The number of people practicing yoga increased 29 percent in four years, according to the latest Yoga in America study, released by Yoga Journal. The study found that 20.4 million Americans practice yoga, compared to 15.8 million from the journal's 2008 study. In addition, practitioners spend $10.3 billion a year on yoga classes and products, including equipment, clothing, vacations and media. The previous estimate from the 2008 study was $5.7 billion.

Data for this survey were collected by Sports Marketing Surveys USA on behalf of Yoga Journal. The 2012 study indicates that 8.7 percent of U.S. adults, or 20.4 million people, practice yoga. Of current non-practitioners, 44.4 percent of Americans call themselves "aspirational yogis"—people who are interested in trying yoga.

"The number of practitioners and the amount they spend has increased dramatically in the last four years," says Bill Harper, vice president and group publisher of Active Interest Media's Healthy Living Group, the media group that owns Yoga Journal. "Companies that want to advertise to the health and fitness market for women will want to make sure that yoga is a strong segment in their target."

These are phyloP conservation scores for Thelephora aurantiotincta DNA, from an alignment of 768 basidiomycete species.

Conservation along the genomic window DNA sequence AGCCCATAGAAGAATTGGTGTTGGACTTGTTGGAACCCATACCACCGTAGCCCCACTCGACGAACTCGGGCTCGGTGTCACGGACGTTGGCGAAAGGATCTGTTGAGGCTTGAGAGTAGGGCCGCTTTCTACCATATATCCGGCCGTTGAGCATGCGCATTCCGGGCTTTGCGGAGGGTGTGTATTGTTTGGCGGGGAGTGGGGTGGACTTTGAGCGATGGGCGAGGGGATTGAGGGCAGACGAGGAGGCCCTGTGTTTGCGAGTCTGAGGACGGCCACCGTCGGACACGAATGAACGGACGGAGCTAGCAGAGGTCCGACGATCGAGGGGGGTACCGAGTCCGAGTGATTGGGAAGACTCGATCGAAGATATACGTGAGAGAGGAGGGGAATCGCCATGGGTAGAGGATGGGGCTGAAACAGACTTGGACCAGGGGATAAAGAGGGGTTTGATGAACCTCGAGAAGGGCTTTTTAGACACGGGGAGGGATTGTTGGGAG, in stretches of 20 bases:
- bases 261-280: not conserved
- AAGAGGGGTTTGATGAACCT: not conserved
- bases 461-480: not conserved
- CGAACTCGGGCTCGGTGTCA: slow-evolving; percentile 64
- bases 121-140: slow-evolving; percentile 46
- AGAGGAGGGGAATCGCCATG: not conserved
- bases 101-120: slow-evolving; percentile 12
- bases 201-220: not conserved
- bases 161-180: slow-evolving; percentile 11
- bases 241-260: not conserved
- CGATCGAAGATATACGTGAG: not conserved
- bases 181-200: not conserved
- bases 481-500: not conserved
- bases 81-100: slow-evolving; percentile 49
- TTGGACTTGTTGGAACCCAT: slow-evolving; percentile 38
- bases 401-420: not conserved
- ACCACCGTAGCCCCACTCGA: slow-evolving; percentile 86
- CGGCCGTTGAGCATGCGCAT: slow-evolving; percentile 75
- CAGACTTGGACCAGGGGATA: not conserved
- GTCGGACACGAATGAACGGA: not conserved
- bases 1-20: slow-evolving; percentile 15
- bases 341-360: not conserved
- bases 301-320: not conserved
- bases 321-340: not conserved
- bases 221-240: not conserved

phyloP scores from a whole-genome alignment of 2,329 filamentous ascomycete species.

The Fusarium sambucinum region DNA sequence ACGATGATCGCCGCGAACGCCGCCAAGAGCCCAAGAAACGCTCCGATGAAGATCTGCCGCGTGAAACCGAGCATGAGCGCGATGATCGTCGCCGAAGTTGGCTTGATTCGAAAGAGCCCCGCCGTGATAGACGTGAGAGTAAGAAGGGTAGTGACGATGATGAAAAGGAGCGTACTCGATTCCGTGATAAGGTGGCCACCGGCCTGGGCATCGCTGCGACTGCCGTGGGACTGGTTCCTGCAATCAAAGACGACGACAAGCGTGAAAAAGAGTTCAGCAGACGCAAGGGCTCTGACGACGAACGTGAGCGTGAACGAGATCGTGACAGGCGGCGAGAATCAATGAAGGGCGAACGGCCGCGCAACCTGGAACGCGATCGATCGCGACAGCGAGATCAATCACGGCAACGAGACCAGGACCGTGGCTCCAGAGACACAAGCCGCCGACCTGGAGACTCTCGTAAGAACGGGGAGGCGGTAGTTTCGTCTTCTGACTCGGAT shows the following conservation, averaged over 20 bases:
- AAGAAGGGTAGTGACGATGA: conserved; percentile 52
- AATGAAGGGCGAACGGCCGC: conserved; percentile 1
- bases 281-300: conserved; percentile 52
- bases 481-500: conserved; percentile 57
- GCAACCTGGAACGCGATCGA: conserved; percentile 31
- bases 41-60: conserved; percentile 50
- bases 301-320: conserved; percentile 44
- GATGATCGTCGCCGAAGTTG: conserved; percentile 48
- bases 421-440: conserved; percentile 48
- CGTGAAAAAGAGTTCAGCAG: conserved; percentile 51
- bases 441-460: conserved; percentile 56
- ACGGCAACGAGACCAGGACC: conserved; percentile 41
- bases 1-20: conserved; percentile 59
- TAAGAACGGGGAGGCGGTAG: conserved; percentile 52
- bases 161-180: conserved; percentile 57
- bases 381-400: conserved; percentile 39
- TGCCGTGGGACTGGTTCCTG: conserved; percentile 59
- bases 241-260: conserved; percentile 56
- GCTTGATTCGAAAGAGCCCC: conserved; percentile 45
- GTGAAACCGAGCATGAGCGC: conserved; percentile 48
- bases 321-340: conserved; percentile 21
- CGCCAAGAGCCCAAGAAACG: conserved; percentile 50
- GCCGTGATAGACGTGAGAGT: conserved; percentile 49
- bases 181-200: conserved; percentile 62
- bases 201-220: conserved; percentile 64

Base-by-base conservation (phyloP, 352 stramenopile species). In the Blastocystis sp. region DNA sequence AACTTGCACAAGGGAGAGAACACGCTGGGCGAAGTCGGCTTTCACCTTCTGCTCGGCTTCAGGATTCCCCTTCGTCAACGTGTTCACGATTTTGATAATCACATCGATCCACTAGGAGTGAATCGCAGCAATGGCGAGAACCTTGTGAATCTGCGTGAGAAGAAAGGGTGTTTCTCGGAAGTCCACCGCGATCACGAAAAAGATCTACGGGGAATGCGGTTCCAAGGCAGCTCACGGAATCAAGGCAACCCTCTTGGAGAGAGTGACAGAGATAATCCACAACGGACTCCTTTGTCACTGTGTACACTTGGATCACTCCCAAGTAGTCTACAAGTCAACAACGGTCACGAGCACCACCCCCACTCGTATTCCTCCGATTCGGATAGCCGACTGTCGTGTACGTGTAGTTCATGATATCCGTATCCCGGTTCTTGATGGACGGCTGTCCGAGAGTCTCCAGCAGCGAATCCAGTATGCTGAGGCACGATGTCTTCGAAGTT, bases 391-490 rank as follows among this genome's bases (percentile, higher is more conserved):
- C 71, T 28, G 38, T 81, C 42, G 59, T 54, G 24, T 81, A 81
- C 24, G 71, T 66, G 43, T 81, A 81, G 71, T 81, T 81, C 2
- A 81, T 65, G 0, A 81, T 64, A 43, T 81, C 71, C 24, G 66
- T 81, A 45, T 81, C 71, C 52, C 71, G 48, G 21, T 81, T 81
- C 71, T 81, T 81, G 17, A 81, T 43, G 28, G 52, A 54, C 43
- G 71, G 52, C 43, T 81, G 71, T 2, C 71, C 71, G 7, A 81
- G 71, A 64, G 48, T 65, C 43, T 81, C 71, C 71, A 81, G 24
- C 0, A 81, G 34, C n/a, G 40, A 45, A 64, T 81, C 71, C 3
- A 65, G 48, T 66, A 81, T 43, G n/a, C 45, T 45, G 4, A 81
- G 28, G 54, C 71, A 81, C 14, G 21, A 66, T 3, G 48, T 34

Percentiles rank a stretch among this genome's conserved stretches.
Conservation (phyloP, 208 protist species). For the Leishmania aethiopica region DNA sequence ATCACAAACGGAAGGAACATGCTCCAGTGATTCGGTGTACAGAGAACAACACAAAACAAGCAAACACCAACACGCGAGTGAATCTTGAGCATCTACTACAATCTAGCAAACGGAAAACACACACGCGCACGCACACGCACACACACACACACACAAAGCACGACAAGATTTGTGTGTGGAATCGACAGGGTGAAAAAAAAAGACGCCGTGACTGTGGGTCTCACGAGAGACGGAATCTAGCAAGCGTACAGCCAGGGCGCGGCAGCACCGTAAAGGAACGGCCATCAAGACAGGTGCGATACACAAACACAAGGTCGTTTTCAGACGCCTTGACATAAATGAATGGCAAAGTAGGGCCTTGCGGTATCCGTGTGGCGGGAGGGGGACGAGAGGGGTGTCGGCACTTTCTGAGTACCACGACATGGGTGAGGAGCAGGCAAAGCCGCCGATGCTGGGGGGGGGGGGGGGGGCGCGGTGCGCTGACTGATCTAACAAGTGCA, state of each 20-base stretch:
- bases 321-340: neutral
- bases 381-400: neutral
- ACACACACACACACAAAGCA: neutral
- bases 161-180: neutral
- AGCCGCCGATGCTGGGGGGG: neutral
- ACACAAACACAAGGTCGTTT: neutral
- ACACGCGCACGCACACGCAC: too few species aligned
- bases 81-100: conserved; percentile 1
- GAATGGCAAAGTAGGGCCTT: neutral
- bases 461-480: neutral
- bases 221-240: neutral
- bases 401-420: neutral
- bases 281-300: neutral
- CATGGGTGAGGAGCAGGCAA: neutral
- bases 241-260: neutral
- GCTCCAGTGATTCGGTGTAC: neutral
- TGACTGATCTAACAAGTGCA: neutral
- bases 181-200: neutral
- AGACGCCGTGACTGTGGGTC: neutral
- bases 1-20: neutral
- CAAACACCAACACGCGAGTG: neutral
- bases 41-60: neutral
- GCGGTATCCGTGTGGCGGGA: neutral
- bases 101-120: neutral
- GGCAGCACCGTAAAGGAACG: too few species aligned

The study also collected data on age, gender, and other demographic and lifestyle factors. Of the yoga practitioners surveyed, 82.2 percent are women. The majority of today's yoga practitioners (62.8 percent) fall within the age range of 18-44. Of practitioners, 38.4 percent have practiced yoga for one year or less, 28.9 percent have practiced for one to three years and 32.7 percent have practiced for three years or longer.

Practitioners who consider themselves novices outnumber those who consider themselves experienced. In the study, 44.8 percent classify themselves beginners (22.9 percent are new to yoga while 21.9 percent are beginning to practice yoga after taking some time off), 39.6 percent consider themselves intermediate and 15.6 percent consider themselves expert/advanced.

The top five reasons for starting yoga were flexibility (78.3 percent), general conditioning (62.2 percent), stress relief (59.6 percent), improve overall health (58.5 percent) and physical fitness (55.1 percent).